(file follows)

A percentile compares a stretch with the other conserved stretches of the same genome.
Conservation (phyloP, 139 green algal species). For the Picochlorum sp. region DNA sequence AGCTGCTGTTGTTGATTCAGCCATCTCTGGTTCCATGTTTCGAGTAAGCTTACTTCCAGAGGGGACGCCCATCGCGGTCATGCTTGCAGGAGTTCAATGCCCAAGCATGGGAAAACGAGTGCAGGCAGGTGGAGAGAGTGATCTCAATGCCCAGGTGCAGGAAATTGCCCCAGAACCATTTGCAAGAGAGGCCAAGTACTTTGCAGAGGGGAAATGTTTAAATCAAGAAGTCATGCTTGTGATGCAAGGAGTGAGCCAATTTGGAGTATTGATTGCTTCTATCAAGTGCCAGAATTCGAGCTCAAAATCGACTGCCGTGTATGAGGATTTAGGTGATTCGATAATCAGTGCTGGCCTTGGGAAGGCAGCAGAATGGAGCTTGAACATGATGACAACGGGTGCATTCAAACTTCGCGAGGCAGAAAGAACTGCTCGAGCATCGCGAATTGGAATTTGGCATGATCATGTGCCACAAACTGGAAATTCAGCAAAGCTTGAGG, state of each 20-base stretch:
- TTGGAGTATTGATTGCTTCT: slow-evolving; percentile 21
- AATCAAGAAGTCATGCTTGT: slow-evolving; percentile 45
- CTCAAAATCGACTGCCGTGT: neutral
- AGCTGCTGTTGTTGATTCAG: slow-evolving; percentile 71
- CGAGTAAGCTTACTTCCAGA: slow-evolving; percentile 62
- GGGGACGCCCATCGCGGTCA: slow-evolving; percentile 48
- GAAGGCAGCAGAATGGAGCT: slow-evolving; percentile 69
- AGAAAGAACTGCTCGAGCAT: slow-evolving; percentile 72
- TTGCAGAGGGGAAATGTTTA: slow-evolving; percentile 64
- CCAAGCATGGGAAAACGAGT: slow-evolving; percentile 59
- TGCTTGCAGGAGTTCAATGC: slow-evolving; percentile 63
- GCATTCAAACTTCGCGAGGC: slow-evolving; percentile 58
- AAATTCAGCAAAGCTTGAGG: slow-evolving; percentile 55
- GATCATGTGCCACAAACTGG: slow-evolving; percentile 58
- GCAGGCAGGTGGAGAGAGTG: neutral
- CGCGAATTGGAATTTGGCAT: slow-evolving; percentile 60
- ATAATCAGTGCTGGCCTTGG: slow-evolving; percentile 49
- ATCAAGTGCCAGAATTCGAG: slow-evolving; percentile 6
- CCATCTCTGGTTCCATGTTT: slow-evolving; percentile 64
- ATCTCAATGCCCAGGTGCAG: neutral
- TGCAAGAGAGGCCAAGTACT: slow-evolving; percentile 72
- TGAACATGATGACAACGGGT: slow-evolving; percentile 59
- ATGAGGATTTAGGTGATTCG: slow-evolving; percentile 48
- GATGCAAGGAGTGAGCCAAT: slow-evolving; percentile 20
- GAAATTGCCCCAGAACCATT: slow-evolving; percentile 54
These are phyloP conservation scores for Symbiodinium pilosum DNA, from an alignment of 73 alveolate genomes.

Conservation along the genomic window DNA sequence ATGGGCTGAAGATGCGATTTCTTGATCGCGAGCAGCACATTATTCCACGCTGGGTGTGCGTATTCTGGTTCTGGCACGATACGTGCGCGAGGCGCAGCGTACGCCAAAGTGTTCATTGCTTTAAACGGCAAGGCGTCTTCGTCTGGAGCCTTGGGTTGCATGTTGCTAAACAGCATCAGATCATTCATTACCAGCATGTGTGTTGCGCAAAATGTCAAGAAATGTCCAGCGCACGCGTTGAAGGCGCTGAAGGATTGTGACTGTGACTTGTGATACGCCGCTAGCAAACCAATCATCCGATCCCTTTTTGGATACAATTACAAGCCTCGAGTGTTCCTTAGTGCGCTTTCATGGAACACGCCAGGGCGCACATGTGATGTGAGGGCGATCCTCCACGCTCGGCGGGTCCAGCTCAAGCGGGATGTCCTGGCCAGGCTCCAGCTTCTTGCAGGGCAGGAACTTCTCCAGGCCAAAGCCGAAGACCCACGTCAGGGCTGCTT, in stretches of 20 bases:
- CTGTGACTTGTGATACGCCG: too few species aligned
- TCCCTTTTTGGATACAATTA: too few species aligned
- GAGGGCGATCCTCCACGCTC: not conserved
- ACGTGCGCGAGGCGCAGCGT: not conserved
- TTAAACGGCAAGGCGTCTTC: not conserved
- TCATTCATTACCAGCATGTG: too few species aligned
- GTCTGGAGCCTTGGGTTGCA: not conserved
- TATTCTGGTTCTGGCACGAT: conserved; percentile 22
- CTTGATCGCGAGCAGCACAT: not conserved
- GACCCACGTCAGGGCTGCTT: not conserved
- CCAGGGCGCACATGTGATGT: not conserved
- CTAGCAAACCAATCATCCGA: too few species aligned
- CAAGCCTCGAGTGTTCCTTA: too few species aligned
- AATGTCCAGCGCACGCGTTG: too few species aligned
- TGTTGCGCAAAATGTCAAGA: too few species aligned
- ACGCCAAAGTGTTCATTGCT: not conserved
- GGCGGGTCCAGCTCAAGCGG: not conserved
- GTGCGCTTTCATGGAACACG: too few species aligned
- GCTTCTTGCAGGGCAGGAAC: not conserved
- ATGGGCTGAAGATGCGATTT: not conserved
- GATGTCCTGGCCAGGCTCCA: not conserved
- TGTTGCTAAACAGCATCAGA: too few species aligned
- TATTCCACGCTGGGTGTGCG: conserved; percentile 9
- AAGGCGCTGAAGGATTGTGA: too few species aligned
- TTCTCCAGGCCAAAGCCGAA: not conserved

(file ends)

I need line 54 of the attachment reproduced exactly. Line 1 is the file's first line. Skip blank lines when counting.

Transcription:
- TTCTCCAGGCCAAAGCCGAA: not conserved